On April 4th, MMXXV, African-American UPS driver Nasir Thompson walked into this site to deliver a package. Small’s hardware clerk, Reid Berling, also African American, told Thompson he could leave the package at the entrance - saying that Berling himself would attend to it, which he did. The next day when Thompson carried another delivery into Small’s, White owner of Smalls Hardware, Leon Smalls, refused to let Thompson leave the package and asked that he move it twenty feet to the exit. Had the driver been Caucasian, Smalls would have let the driver repose.

Leon toed the monument with his worn work boot but it wouldn’t budge. “Get Berling out here!” 

Berling ambled out, grinning and stroking his beard and trying to hide his laughter. 

“Help me with this goddamn piece,” said Leon. 

A woman in sunglasses tugged a pomeranian away from the monument. 

The two men hooked their arms under the hot metal pole, scraped it up off the sidewalk, and dumped it into the street.

The top of the sign was a UPS package replica on top of an alloy pole. Leon craned over the sign to read, then twisted to face Todd; sweat rolled down his forehead. “You,” he straightened toward his son. “You’re doing this to me?”

Dr. Danielle grabbed Todd’s arm. “Let’s go,” she said.


Omar’s Halal

The foil crinkled as Todd unwrapped his falafel. Dr. Danielle was already chewing her lamb gyro, dabbing a dot of Tzatziki off her lip. “These past few months. One young man who started a cottage industry of,” she exhaled, “guerrilla memorials.”

Todd dropped his sandwich on his tray. “I didn’t mean to start anything. These…things.” He scanned the restaurant. “They just fall from the sky when I’m there.” Todd dug his pita through a hummus container. “It could’ve crushed you. Why didn’t you run away?”

“I wanted - I needed to see what happens. What this is all about. It’s a talent you’ve got, especially from a diversity and inclusion perspective. But it’s. I want you to recognize there’s two sides to every story.”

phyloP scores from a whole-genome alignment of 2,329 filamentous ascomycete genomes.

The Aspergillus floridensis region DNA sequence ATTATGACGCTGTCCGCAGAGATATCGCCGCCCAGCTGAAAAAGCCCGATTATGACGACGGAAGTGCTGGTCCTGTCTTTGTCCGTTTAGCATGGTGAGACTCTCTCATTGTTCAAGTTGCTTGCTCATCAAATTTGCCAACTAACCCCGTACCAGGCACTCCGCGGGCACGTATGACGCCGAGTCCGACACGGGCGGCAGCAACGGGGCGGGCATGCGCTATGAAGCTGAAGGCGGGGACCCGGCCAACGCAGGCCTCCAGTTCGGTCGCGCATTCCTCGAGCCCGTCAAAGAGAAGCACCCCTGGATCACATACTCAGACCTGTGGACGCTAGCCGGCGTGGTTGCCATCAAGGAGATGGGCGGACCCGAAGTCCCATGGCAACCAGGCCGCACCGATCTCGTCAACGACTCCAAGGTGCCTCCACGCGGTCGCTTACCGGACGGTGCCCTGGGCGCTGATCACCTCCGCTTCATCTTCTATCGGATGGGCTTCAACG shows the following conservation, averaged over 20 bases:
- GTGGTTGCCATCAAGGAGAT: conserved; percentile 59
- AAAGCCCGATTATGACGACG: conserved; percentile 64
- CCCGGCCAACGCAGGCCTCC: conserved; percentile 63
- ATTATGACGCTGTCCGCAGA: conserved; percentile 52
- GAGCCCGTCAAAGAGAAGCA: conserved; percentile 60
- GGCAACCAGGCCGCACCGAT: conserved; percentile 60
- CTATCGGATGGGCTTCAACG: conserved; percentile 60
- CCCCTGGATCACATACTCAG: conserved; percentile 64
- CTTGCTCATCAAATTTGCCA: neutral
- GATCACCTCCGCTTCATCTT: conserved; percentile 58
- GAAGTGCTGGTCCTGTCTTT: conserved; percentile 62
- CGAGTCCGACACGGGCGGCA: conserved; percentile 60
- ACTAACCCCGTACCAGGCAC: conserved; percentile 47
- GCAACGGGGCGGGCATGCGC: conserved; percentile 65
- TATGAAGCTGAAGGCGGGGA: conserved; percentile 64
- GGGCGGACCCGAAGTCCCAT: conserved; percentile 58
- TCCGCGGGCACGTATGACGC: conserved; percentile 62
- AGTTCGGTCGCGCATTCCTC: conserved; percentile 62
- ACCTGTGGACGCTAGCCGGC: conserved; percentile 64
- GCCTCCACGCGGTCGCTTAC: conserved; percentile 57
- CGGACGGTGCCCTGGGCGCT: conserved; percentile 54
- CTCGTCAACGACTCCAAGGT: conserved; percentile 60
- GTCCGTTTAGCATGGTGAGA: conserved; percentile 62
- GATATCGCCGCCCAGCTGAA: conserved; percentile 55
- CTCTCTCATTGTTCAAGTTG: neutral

Todd asked her what she meant.

Dr. Danielle scratched her ankle. “So let’s think about this. You’ve got the one when someone got called a” - she spied around then whispered - “a Black bee on the 21, right?” Todd nodded. That bus had had to pull over; the memorial had exploded its right front wheel and smashed the sliding door. When the offender crawled from out the emergency exit, he’d heaved it into the Schuylkill. “Then - what was it…a bronze statue of a computer to that fight in the library tech lab? That wasn’t the library’s fault. Two fighting, private citizens, right?” She counted on her saucy fingers and stared at one of the ceiling fans. “The giant shaving razor in the firm on Market, dedicated to the guy who almost sued your father? Said he couldn’t keep wasting eighty bucks a week on shape-ups if your dad wasn’t going to promote him?”

“That’s Berling.” Berling was Todd’s closest friend at work. Todd could talk to him about his father’s habits, and Todd’s own plans for his future - things he could never tell his dad.

“Look - I’m not here to censor you. But, are white people the cause of every oppression? Every statue?” She shrugged. “Black women can be…chauvinists too you know. I’m asking you to use this power of yours more diplomatically. Any more of those statues still standing?”

“I think the Library  - their HR installed the big computer in their lobby.” 

Dr. Danielle leaned forward. “I’m amazed no one’s died yet.”

Todd said, “I don’t know what you want me to say. You’ve done your homework. You want me to say I’m sorry?” 

Todd knew he was special - there were times when, as a kid, living with his mother in suburban Philadelphia, he felt the television used to broadcast to him alone, which is when the gleam in his eye made its debut. But the gleam had never caused this.

“You know, if you’re trying to change your dad you can’t confront him like this. People get defensive.”

“I know.”

“But those signs are forever here. How many have been about your dad?”

“This’s the second.”

“That must be hard for him. I know he wants you to take over the store.”

“How do you know that?”

“And I imagine today was quite a surprise for him. Or, for the commuter just trying to get to work.”

Todd crushed a napkin. “You’re acting like I know how they get there. I don’t!” He flung it and it biffed against her blouse. She pushed it into a pile on his side.